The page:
If you’ve been following this blog, you know that I’ve been closely analyzing the new draft national standards for music education. I truly feel that this is such an important undertaking that we cannot allow it to pass by without giving our full feedback. Even though I have already filled out the survey form, my analysis continues to evolve through reading, discussion, and reflection.
In one of the FaceBook groups I am chatting with (search for musicpln), the discussion turned to Bloom’s Taxonomy. Both sides of the argument felt that Bloom’s supported their opinion of the draft document. Since most of the info I can find on Bloom’s categorizes skills by action verbs, I decided to take a look at the action verbs in the document, K-5 (those are my grades, sorry, someone else will have to expand).
The chart below shows all action verbs as they appear in the grade-specific boxes of each standard. The number in parentheses are the times that each word appears. The top number in brackets is how many words total at that level of the Taxonomy. At the bottom I have counted all verbs for that grade level, and then counted the number of active music-making verbs for that grade level.
(If you can’t scroll this on your device, click here to open the pdf.
I did not include “Develop” and “Generate” as active music-making verbs, because they normally refer to creating a plan, not creating actual music. Even if you include these in the music-making list, it does not greatly change the weight of over 50% non-music verbs at most grades. If you take these music-making words out, you get this list:
Looking at this majority list of verbs, would you know this was a music class? I understand the goal here, which is to align verb usage with the Common Core in all subject areas. I think alignment is great where it works seamlessly. What I don’t like is the feeling that the alignment has just trumped the content of our subject. If these generic verbs are truly the goal, why even teach music? We can teach the same verbs in any other subject and eliminate costly music programs. It is ONLY the active music-making verbs, and the generalized skills that bloom from them, that make what we do unique and vital to children.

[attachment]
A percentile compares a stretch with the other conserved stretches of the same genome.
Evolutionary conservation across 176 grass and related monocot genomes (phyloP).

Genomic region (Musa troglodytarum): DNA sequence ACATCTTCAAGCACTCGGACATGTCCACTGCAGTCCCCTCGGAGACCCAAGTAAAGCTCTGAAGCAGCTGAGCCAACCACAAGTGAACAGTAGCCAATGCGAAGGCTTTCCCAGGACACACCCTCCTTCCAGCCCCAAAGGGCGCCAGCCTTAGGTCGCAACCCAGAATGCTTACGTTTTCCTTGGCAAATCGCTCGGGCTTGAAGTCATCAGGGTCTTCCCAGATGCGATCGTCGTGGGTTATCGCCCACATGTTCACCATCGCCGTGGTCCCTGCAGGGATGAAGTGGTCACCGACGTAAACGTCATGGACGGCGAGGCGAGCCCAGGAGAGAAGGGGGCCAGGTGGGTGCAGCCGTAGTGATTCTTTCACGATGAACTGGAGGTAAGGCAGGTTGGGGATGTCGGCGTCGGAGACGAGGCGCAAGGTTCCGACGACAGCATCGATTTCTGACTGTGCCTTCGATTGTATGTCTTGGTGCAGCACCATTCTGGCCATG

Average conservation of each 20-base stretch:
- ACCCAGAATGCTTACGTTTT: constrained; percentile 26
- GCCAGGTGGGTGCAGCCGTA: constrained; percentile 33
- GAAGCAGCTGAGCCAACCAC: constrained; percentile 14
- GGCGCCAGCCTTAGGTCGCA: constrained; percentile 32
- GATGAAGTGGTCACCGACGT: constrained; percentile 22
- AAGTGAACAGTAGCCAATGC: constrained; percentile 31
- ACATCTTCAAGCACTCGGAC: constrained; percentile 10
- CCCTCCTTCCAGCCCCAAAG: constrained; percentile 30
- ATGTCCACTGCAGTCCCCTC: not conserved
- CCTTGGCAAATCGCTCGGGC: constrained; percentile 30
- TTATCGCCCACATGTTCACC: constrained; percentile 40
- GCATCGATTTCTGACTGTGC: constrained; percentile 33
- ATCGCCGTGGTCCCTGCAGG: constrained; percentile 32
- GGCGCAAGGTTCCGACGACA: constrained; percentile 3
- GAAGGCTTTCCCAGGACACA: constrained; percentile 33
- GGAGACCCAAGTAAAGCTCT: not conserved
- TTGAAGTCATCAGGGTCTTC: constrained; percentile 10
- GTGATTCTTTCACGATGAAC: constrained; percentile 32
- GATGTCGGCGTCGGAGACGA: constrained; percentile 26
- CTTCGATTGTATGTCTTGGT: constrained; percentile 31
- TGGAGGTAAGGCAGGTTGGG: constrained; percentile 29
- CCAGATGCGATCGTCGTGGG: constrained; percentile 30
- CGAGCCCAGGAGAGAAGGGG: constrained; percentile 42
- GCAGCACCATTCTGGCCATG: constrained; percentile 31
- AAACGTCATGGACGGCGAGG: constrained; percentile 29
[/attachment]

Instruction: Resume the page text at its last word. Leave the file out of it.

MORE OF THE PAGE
Here are some music verbs not used as action verbs:
To be fair, several of these do appear as reference, but are not the action verb of the sentence. Also, the preface material to the draft (and Scott Shuler’s letter to me) state that future versions of the documents will include skills, vocabulary, and repertoire. Also note from the table that there are absolutely no memorization skills listed, so this additional material will be quite necessary to fill that gap.
Some will argue about my placement of words against the Bloom’s Taxonomy. Whenever possible, I used an online chart that had a list of words, and matched them there, to avoid bias. Some will argue that the word Perform actually belongs in the “Creating” row at the top, due to the interpretive and creative nature of performing. I won’t dispute this argument, but I think for my purposes it is irrelevant to the bottom line.
If there is no fundamental conceptual Knowledge, Understanding, and Application of knowledge, there can be no true analysis, evaluation, or creation happening. It is imperative that the National Standards for Music Education show a new music teacher, an administrator, and a parent what makes music music. Only after this established foundation can we afford to focus on higher ordered skills and Common Core language. If it takes me a week of deep analysis to understand this document, then it has a ways to go to be clear, concise, and meaningful to those who need it. I wish the NCCAS music writing team the best of luck in their revision process, and will anxiously await their final product!